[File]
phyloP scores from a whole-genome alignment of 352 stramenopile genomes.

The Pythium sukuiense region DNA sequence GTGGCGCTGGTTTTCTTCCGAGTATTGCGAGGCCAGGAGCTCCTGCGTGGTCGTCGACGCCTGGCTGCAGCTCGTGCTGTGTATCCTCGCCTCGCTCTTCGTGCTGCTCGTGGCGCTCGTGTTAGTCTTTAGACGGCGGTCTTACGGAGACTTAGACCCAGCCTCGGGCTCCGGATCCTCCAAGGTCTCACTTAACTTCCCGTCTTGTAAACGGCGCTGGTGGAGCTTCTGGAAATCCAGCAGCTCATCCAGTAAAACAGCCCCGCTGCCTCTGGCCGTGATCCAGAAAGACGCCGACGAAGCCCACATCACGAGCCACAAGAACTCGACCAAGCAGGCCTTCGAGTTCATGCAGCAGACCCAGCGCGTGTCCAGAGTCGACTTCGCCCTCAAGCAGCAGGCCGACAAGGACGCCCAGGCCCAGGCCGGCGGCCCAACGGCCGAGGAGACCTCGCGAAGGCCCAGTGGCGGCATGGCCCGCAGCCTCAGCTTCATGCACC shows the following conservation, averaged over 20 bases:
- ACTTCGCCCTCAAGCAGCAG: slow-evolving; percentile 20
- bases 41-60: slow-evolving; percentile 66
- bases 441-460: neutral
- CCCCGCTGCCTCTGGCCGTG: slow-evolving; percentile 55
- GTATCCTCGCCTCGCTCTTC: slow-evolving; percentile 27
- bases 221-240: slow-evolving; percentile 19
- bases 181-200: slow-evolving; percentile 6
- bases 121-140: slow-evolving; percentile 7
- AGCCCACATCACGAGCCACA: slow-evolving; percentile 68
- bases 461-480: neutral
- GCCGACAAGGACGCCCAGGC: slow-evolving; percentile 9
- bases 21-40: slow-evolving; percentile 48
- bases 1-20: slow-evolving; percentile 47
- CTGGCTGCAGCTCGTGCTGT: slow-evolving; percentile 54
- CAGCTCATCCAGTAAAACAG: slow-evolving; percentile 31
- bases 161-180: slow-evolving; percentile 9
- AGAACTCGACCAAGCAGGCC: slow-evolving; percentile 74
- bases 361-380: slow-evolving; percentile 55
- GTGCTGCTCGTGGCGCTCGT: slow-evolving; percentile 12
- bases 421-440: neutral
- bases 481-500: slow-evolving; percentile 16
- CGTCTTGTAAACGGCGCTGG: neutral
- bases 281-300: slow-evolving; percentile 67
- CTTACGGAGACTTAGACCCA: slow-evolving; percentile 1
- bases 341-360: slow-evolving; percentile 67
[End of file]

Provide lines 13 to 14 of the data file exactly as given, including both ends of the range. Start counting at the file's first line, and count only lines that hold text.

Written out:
- GCCGACAAGGACGCCCAGGC: slow-evolving; percentile 9
- bases 21-40: slow-evolving; percentile 48